Staff Insights

Colombia: The Ideal Inaugural Candidate for NatGold™ Industry Legislation

At the International NatGold Council, we view Colombia as the ideal candidate to pioneer the implementation of NatGold, or natural gold legislation. This perspective is based on Colombia’s unparalleled combination of rich biodiversity, a long-standing history enriched with gold, and a commitment to political stability and environmental preservation.

A Biodiversity Powerhouse

Colombia, the world’s second-most biodiverse country, is a rich treasure trove of ecosystems and species. Home to about 10% of the Amazon rainforest, it contributes significantly to global oxygen production and biodiversity conservation. Its páramo ecosystems, unique to the northern Andes, are vital freshwater sources with unparalleled water-regulating capabilities. The country’s diverse landscapes, from lush Amazonian rainforests and towering Andean mountains to its extensive Caribbean and Pacific coastlines, support an extraordinary variety of life.

Colombia’s dedication to its natural heritage is evident in its numerous national parks and protected areas, safeguarding its rich biodiversity. As an active participant in international environmental organizations, Colombia adheres to global conservation standards, showcasing its role as an environmental steward on the world stage.

Gold-Rich History

Colombia’s gold potential is significant, ranking as the 17th largest gold producer globally and third in Latin America. With gold exports in 2022 amounting to 70.7 tons, valued at $2.9 billion, gold stands as one of Colombia’s principal exports. The country is a hub for major international gold explorers and producers, such as AngloGold Ashanti, B2Gold, and Aris Mining, evidencing its pivotal role in the global gold market.

The artisanal and small-scale gold mining (ASGM) sector, a crucial component of Colombia’s gold industry, employs approximately 350,000 people and contributes an estimated 87% of the country’s total gold output. Colombia’s tropical climate offers favorable conditions for the exploration, development, and certification of gold resources, especially in regions with a robust ASGM presence, where the transition from informal to formal gold operations is increasingly common.

Colombia: The Natural Global Leader

Colombia’s position as the longest-standing democracy in Latin America and a member of the OECD, alongside Chile, underscores its political stability and commitment to sustainable development. This foundation makes Colombia an ideal candidate for pioneering NatGold legislation, which seeks to harmonize the country’s rich natural and mineral resources with sustainable, environmentally friendly practices.

The implementation of NatGold legislation in Colombia could set a global precedent, offering a model for other nations to follow. It represents a shift towards a more sustainable and ecologically sensitive approach to gold mining, where the intrinsic value of gold is leveraged without necessitating physical extraction. This aligns perfectly with Colombia’s environmental ethos and its efforts to preserve its unparalleled natural heritage.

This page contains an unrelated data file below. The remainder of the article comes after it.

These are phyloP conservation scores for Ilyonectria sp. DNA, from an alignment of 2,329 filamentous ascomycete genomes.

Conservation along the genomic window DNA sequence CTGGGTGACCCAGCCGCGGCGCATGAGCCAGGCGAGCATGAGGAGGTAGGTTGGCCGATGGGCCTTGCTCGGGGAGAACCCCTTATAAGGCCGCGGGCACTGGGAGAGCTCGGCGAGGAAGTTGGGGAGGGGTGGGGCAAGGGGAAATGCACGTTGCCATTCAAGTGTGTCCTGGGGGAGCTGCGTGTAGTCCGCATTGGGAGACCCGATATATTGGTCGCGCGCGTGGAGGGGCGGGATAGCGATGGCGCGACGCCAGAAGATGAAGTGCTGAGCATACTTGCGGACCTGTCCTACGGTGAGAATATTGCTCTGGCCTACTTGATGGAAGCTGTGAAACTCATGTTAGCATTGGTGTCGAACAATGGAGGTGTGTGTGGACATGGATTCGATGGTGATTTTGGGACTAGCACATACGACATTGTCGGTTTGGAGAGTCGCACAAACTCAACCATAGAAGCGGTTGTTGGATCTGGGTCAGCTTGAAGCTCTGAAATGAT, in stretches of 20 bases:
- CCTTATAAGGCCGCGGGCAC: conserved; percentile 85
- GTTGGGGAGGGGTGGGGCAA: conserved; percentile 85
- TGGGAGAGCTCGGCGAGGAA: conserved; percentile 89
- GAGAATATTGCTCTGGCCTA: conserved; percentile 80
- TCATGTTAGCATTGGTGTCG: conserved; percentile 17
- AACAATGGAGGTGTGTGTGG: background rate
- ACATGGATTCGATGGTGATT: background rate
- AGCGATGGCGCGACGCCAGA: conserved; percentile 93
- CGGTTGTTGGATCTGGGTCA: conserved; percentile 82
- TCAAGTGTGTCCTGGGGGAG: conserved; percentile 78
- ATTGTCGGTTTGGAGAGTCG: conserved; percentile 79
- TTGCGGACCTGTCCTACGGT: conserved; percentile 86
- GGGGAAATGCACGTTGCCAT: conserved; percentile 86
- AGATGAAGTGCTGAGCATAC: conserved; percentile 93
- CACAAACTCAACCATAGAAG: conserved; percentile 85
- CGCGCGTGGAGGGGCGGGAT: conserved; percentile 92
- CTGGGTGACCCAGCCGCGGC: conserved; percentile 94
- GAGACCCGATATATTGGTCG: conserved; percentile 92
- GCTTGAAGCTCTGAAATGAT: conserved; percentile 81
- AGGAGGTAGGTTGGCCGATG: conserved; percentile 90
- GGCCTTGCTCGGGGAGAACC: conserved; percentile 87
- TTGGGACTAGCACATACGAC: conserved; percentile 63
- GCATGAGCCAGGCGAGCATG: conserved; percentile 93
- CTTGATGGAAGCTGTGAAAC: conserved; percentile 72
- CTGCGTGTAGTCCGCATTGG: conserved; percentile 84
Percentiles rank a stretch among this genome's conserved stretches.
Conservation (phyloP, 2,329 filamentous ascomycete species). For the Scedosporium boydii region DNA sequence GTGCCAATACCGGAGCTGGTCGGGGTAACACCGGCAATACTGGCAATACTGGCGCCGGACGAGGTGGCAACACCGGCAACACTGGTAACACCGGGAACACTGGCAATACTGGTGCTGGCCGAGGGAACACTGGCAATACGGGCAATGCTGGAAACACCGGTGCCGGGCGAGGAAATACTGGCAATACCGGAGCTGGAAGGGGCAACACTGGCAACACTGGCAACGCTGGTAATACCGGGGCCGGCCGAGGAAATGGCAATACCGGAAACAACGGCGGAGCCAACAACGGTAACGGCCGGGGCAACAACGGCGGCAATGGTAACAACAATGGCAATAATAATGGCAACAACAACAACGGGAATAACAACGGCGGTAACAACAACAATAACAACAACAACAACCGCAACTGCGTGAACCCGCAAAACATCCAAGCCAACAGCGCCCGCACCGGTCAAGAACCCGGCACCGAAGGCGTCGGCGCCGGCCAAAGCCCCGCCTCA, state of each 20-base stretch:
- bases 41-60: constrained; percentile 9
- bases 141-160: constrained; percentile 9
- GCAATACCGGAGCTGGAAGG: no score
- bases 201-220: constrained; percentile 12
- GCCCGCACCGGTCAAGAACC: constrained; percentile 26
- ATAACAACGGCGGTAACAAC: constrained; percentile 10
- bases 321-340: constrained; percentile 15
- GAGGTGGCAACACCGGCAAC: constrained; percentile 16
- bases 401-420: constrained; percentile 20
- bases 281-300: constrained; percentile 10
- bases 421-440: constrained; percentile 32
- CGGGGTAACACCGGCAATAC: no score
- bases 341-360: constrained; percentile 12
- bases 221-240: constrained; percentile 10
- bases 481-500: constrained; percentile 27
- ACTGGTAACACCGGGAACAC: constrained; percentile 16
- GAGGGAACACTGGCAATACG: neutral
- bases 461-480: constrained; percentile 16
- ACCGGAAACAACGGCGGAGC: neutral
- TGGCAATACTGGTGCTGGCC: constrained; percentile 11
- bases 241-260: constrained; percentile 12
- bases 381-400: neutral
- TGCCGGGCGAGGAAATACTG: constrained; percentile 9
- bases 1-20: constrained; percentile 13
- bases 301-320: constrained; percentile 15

In summary, Colombia’s unique combination of biodiversity, gold resources, and political stability positions it as the perfect pioneer for NatGold legislation. This forward-thinking approach promises to redefine the global gold industry, offering a sustainable, ESG-friendly pathway to harnessing gold’s enduring value, while ensuring the protection of one of the planet’s most vital and vibrant ecosystems.

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Do mining claims on U.S. federal lands managed by the U.S. Bureau of Land Management (BLM) require the establishment of legislation in conformity with NatGold legislative policies before they can be tokenized in the NatGold ecosystem?2024-04-21T13:20:59+00:00

While U.S. Patented Land Claims offer a clear pathway for tokenization within the NatGold industry, given the presence of certified gold resources, the opportunity to obtain new Patented Land Claims was effectively closed in 1994. That year, the United States Congress enacted a moratorium that significantly restricted the issuance of new mineral patents, although it grandfathered existing claims that had fulfilled all requirements before its enactment.

To develop a truly global NatGold market, there is an urgent need for NatGold legislation that accommodates the digital mining of all certified gold resources. This legislation is critical not only at the federal and state levels in the United States but also internationally, aiming to establish a cohesive, globally recognized standard for the NatGold industry.

What are the distinct roles of the Canadian Securities Administrators (CSA) and the Canadian Institute of Mining, Metallurgy, and Petroleum (CIM) in relation to NI 43-101 reports?2024-04-20T23:31:01+00:00

The roles of the Canadian Securities Administrators (CSA) and the Canadian Institute of Mining, Metallurgy, and Petroleum (CIM) in the context of National Instrument 43-101 (NI 43-101) are distinct yet complementary: